Devoted to the Propagation and Defense of New Testament Christianity
November 5, 1970
NUMBER 26, PAGE 4-5a


John Collins

"The only legitimate defense of truth is argument; and if our opposers rely upon slanders, reproaches, and anathemas, we must rely upon the records of truth, and that reason which is the strength of men." (Millennial Harbinger, Volume II, number I, January 3, 1834)

The above quotation from the pen of Alexander Campbell is as applicable today as it was almost one hundred and sixty five years ago. In fact, it has been relevant from the dawn of mankind.

"Argument" defined is: "Reasoning designed to prove or disprove a proposition.- (RDGED) Therefore, we aren't talking about an angry quarrel, but rather a reasoned discussion concerning a particular problem or proposition.

When we're discussing religious problems with others, the only "legitimate defense" we may present is argument; that is, a reasoned appeal to "truth," which is the word of God (John 17:17). Even if our opponents use slander, sarcasm, ridicule, curses or any such like, we must use only "the records of truth." Reason is indeed "the strength of men.

No Bible student should be afraid cf such discussions.

A Bible teacher strives to make his lessons clear and applicable. However, occasionally someone may either disagree or not understand his point. If this is brought to his attention, he should desire to hear the person out, then discuss the issue. He should never consider this a personal attack to his pride or integrity. Even if this is the case, he must rise above such petty attitudes and discuss the issue only from the standpoint of truth. Healthy discussion is good for a class.

The purpose of preaching, as well as teaching, is to present the truth. If a preacher is challenged, he accepts it only if it's based on truth. If he is the challenger, he must also base his arguments only the Word of God. To act any other way will lead to error and eventually sin.

You may read something in this magazine or another with which you disagree. First, make absolutely sure your disagreement is based on the Bible and then, if you feel the need, discuss it with the author, either in person or in writing.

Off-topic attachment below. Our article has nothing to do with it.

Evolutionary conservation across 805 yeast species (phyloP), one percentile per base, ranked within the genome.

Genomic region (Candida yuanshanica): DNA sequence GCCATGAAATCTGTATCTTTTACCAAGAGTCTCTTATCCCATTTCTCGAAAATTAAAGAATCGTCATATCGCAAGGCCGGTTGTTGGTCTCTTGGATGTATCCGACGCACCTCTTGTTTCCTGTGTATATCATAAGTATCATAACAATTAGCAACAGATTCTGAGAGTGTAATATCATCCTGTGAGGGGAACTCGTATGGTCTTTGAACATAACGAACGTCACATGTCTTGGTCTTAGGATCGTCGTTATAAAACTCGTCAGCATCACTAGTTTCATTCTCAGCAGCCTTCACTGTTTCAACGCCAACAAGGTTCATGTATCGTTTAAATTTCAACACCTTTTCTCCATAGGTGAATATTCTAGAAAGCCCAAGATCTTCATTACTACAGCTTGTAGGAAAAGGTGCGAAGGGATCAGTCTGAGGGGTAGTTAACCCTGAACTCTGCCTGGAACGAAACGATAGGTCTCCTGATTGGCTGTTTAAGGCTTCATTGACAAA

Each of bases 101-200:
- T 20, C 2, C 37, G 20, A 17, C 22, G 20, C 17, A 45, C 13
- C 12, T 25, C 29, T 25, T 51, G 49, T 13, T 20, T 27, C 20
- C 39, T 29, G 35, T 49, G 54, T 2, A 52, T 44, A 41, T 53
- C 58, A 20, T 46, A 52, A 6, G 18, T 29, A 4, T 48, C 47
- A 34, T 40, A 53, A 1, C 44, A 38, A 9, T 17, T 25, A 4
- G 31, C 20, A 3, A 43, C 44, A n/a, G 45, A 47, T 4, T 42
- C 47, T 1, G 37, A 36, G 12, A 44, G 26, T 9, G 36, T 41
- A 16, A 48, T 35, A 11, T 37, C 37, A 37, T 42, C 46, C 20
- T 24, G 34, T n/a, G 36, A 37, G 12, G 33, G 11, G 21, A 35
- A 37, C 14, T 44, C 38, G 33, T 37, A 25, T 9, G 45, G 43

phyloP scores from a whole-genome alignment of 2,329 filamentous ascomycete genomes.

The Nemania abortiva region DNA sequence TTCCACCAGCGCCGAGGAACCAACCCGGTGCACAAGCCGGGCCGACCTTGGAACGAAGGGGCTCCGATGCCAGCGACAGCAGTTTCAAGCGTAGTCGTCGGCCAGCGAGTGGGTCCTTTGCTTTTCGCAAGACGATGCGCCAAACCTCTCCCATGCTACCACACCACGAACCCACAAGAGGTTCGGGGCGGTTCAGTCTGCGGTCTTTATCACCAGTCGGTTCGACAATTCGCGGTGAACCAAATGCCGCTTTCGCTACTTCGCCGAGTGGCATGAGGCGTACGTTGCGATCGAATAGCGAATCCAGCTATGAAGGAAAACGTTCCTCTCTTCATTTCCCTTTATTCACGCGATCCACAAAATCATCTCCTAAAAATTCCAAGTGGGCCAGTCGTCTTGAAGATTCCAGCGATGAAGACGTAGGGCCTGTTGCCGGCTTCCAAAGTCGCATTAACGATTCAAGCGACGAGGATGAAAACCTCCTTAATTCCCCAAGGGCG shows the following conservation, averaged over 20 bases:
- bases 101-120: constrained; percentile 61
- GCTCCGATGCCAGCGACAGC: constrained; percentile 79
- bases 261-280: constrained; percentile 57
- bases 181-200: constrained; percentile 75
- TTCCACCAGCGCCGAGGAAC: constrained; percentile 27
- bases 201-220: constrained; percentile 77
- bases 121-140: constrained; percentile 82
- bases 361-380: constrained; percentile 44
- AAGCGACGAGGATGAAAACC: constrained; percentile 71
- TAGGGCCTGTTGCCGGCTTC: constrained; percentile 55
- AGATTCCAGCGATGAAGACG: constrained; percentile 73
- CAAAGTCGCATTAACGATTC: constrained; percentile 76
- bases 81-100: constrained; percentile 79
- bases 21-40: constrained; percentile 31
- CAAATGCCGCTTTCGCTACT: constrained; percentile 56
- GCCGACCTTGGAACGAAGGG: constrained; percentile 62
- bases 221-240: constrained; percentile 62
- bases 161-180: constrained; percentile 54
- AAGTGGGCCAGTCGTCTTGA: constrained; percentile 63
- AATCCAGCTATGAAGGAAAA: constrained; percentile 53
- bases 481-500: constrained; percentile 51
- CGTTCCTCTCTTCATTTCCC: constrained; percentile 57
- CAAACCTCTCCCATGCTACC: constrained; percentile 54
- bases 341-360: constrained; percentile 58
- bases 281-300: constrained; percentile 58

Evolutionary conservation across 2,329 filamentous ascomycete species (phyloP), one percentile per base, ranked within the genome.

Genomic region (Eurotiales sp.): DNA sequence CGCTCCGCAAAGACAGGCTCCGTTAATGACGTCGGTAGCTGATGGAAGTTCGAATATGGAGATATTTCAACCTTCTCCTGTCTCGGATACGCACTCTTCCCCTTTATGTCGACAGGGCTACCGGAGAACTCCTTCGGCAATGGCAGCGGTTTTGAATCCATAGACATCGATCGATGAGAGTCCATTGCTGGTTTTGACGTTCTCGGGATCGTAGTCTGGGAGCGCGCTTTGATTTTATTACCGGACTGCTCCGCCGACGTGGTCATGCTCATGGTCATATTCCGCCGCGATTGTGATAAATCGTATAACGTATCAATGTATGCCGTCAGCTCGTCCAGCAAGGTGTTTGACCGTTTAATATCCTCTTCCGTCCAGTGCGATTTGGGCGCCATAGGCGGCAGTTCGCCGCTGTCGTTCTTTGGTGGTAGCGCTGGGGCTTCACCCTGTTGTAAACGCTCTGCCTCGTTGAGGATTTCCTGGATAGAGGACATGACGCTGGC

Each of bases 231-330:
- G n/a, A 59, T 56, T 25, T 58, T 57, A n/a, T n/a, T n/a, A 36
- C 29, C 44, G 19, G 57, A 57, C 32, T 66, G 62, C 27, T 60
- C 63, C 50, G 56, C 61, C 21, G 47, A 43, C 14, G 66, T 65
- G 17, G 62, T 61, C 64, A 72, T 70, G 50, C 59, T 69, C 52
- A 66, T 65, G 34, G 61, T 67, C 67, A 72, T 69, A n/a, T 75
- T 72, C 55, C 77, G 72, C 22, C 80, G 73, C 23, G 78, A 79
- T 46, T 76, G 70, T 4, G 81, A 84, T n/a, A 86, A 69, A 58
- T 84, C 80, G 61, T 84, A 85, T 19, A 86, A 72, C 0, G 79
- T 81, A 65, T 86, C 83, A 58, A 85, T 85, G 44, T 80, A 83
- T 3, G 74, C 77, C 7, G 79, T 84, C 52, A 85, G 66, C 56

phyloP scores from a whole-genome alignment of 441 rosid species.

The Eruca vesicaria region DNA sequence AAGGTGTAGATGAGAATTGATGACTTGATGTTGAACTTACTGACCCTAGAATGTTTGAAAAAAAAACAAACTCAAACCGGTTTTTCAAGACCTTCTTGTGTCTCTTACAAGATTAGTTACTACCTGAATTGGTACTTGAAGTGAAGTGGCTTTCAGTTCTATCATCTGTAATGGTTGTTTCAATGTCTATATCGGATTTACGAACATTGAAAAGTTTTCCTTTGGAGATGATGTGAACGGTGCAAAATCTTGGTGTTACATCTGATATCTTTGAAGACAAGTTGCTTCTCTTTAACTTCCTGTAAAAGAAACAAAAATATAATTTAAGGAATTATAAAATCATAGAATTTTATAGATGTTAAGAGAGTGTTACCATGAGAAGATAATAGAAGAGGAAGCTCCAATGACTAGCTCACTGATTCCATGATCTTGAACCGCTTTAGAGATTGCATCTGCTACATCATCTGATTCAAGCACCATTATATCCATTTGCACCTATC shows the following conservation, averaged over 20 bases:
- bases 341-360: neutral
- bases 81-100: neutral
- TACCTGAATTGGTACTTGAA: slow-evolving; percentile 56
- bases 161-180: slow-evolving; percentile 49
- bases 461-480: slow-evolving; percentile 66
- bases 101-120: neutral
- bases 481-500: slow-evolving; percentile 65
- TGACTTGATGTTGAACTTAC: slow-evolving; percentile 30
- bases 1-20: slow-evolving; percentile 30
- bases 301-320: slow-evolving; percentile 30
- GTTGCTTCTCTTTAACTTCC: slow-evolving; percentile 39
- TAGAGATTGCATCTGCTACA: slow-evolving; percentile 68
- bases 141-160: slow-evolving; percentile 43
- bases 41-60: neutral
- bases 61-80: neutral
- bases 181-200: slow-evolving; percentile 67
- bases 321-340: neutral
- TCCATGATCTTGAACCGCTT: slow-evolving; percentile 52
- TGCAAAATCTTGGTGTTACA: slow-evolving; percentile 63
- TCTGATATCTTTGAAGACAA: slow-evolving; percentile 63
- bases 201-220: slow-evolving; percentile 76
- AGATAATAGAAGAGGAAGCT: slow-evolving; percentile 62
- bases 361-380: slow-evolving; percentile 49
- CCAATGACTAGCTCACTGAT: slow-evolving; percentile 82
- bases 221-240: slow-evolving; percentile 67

In personal conversations or any other situation not already mentioned, the same principles and ideas apply.

We are all free moral agents, with minds of our own. Not one of us will agree with another on everything. Truth flourishes in free and open discussion, but it is stifled and often covered when we close our minds to any new or different approach to problems. Never be afraid of arguments.

Many people may fear discussion because they're afraid they can't defend their position by answering every argument. They fear loss of face or embarrassment. This is immaturity and/or conceit. Mature Christians are above this. The important thing isn't who "wins" the argument, but that truth triumphs.

If our position is so weak that the slightest breeze of opposition will cause it to fall, we should examine again the ground upon which we stand: this time very closely.

The following are some guide lines that are helpful in argumentation.

I. Make sure, beyond a shadow of doubt, that the Bible is the standard used in the discussion. To use another authority in a religious discussion is futile. An exception to this is to use a person's own doctrinal books, such as the Book of Mormon, to show it contradicts itself and/or the Bible. Once this is established, you must turn to the Bible in order to continue your discussion.

2. Make sure that you are both talking about the same thing. Many arguments have been caused because the opponents didn't understand what each was talking about. Agree on a definition of terms at once.

3. Perhaps the hardest suggestion is to be open-minded. The temptation is great to look only for ways to defend one's position rather than seeking the truth.

4. Listen to your opponent's statements. Don't be thinking only of what you're going to say next while he's talking.

5. Write down his points. This helps clarify his position in your mind.

6. Don't be afraid you can't answer each argument presented.

7. After the discussion let the arguments mellow in your mind; that is, meditate. This will help clarify problems and positions.

8. If you are wrong, admit it. If your opponent admits error don't gloat, rather be humble.

9. Don't be angry with a person just because he disagrees with you. Also, don't accuse him of improper motives unless you have evidence to support your claim. The only time you would use this evidence would be when the motives have a bearing on the arguments. Just to make an off-handed remark about your opponent simply because he is your disputer is not Christ like and is beneath the character of a child of God.

10. Have the courage to avoid meaningless harangues. This was Paul's warning to Timothy in I Timothy 4:20-21. Don't be intimidated to cast pearls to swine.

These suggestions will not help to solve every problem. You may still walk away convinced you're right and he may do the same. Nevertheless, continue to rely on the truth and nothing more. To quote Mr. Campbell again, from the same article, "Reason, we repeat, is the strength and dignity of man. He who has to employ another weapon in his own defense, degrades himself as well as his cause."

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